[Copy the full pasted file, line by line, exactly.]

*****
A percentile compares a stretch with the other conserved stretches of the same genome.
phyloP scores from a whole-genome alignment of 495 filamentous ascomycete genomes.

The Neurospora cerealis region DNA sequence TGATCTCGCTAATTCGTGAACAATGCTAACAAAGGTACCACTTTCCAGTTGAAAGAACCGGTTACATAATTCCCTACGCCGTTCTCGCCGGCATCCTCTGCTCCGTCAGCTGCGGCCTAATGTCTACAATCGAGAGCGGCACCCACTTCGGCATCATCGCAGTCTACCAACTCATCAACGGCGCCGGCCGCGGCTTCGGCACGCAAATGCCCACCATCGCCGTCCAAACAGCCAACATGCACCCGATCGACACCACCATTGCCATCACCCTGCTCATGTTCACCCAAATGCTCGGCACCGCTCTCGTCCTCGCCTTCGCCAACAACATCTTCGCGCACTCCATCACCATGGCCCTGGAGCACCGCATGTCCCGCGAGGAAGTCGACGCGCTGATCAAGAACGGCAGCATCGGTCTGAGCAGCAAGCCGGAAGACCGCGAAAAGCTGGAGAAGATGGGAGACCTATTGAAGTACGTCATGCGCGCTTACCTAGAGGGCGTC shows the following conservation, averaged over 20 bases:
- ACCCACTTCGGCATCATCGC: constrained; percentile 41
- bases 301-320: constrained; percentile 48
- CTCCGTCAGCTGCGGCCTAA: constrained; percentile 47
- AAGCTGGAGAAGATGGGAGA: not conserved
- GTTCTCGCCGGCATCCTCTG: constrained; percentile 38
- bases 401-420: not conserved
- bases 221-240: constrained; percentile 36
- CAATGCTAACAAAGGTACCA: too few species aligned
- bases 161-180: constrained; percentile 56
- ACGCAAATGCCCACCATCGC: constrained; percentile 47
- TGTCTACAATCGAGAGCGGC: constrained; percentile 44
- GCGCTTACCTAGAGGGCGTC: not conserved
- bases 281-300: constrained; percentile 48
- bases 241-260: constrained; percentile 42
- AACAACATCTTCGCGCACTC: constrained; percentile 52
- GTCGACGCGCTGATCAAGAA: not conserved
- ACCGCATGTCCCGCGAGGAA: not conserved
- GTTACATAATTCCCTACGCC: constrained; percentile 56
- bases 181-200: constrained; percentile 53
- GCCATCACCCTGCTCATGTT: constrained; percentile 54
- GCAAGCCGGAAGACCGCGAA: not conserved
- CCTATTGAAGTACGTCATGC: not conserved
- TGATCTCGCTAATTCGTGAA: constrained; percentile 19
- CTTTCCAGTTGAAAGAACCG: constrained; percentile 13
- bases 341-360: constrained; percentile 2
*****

A percentile compares a stretch with the other conserved stretches of the same genome.
phyloP scores from a whole-genome alignment of 495 filamentous ascomycete genomes.

The Neurospora cerealis region DNA sequence TGATCTCGCTAATTCGTGAACAATGCTAACAAAGGTACCACTTTCCAGTTGAAAGAACCGGTTACATAATTCCCTACGCCGTTCTCGCCGGCATCCTCTGCTCCGTCAGCTGCGGCCTAATGTCTACAATCGAGAGCGGCACCCACTTCGGCATCATCGCAGTCTACCAACTCATCAACGGCGCCGGCCGCGGCTTCGGCACGCAAATGCCCACCATCGCCGTCCAAACAGCCAACATGCACCCGATCGACACCACCATTGCCATCACCCTGCTCATGTTCACCCAAATGCTCGGCACCGCTCTCGTCCTCGCCTTCGCCAACAACATCTTCGCGCACTCCATCACCATGGCCCTGGAGCACCGCATGTCCCGCGAGGAAGTCGACGCGCTGATCAAGAACGGCAGCATCGGTCTGAGCAGCAAGCCGGAAGACCGCGAAAAGCTGGAGAAGATGGGAGACCTATTGAAGTACGTCATGCGCGCTTACCTAGAGGGCGTC shows the following conservation, averaged over 20 bases:
- ACCCACTTCGGCATCATCGC: constrained; percentile 41
- bases 301-320: constrained; percentile 48
- CTCCGTCAGCTGCGGCCTAA: constrained; percentile 47
- AAGCTGGAGAAGATGGGAGA: not conserved
- GTTCTCGCCGGCATCCTCTG: constrained; percentile 38
- bases 401-420: not conserved
- bases 221-240: constrained; percentile 36
- CAATGCTAACAAAGGTACCA: too few species aligned
- bases 161-180: constrained; percentile 56
- ACGCAAATGCCCACCATCGC: constrained; percentile 47
- TGTCTACAATCGAGAGCGGC: constrained; percentile 44
- GCGCTTACCTAGAGGGCGTC: not conserved
- bases 281-300: constrained; percentile 48
- bases 241-260: constrained; percentile 42
- AACAACATCTTCGCGCACTC: constrained; percentile 52
- GTCGACGCGCTGATCAAGAA: not conserved
- ACCGCATGTCCCGCGAGGAA: not conserved
- GTTACATAATTCCCTACGCC: constrained; percentile 56
- bases 181-200: constrained; percentile 53
- GCCATCACCCTGCTCATGTT: constrained; percentile 54
- GCAAGCCGGAAGACCGCGAA: not conserved
- CCTATTGAAGTACGTCATGC: not conserved
- TGATCTCGCTAATTCGTGAA: constrained; percentile 19
- CTTTCCAGTTGAAAGAACCG: constrained; percentile 13
- bases 341-360: constrained; percentile 2